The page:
LA Art Documents is exploring the pandemic’s impact on the way artists operate and engage with their practice in a new series of artist profiles we’re aptly calling BREAK OUT! Here’s a sampling of responses for Series 5: Connection with Nature, featuring works by: Jason Jenn (of LAAD), Liz Miller-Kovacs, Elizabeth Shull, and more ongoing.
In March, on the eve of Los Angeles’ city wide stay-at-home orders, I drove out to the desert to stay in a friend’s empty cabin and focus on my work in isolation. One of the main challenges of working in solitude is that I cannot recruit others to assist on photo and video shoots. The current pandemic has revealed to me just how important community and collaboration is to any artist’s work. Another obstacle is the inability to source props and other essential materials in person, so I’ve instead been relying on sourcing minimal supplies online. Like many so many others right now my financial situation is also precarious, so I’ve been figuring out ways to produce work on a shoestring budget.
The “Future Artifacts” series was further developed under quarantine, and seem more relevant now than ever before.
The series envisions a possible future where humanity contemplates the loss of culture and the industrialized world as we know it. In these images I attempt to reconfigure my body in various ways that integrate with extreme environments. I try to reconnect with nature at a moment in history where our lifestyle is increasingly at odds with ecology and we must maintain distance from each other. The work is also a way for me to honor the cycle of life and reflect upon mortality.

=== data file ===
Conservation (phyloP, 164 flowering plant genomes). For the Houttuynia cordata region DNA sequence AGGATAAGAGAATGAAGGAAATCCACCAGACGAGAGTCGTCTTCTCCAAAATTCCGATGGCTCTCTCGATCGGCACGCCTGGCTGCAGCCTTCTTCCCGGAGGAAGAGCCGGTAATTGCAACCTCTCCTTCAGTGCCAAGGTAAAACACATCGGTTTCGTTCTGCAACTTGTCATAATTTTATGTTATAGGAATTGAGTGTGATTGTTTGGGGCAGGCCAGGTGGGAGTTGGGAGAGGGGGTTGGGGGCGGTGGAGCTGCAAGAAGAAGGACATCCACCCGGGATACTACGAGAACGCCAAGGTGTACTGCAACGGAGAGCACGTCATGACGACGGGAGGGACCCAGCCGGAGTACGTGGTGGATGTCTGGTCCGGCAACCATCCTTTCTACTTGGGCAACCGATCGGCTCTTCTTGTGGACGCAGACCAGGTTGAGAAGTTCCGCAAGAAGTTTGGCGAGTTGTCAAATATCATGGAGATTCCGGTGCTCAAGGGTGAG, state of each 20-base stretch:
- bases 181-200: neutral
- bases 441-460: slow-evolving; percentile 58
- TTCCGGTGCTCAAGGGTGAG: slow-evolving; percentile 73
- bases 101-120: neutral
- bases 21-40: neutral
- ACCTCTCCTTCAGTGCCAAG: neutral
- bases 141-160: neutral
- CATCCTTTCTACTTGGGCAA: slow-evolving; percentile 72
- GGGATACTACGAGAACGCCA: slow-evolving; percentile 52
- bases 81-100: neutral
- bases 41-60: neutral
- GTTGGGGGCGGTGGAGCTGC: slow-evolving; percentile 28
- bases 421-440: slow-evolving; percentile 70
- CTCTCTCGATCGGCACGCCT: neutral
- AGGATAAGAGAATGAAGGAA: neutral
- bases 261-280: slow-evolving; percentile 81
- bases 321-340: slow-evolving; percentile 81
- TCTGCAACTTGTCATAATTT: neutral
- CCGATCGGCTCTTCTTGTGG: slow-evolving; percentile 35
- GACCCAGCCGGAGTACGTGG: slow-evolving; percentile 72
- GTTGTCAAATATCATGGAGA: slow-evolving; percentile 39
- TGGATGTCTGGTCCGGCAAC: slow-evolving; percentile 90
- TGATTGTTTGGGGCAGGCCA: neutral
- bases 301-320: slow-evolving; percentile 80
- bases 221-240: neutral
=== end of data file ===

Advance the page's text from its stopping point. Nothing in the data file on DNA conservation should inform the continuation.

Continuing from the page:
Elizabeth Shull @elizabethshullart
Disaster has given me the impetus to share my work in a larger way. In the past I have quietly gone about art making and exploring things that interest me. With the double hit of the Covid 19 pandemic and the Woolsey Fire before it, I have felt more urgency in documenting and sharing my work.These pieces exemplify what I think about regularly:
Social distancing-protecting ourselves and others as well as keeping our dwellings “safe.”
Looking closer at the beauty and amazing gifts from the natural world…right in front of us…constant new beginnings and many metaphors to what is going on with C19.
Finally, yearning to get back to what we did before the pandemic, dreaming about the activities while remaining hopeful and patient.
home is a circular notion
Our home is planet earth, are we collectively capable of taking care and keeping life sustainable for all creatures great and small? Shelter at Home takes on a new meaning…when you are a snail, home is always where you are. Can we apply the same concept as a human? Can we feel safe and secure wherever we go in life? Can we make a connection and see ourselves in alignment with the circle of life?
While responding to stay at home orders early in the pandemic, I made discoveries of the “wildlife” in the surrounding neighborhood where I live. A simple investigation into a grove of trees at a nearby park area, I made a surprising find of almost a hundred or so snails that have spread themselves out in the small area and cluster together on several of the trees.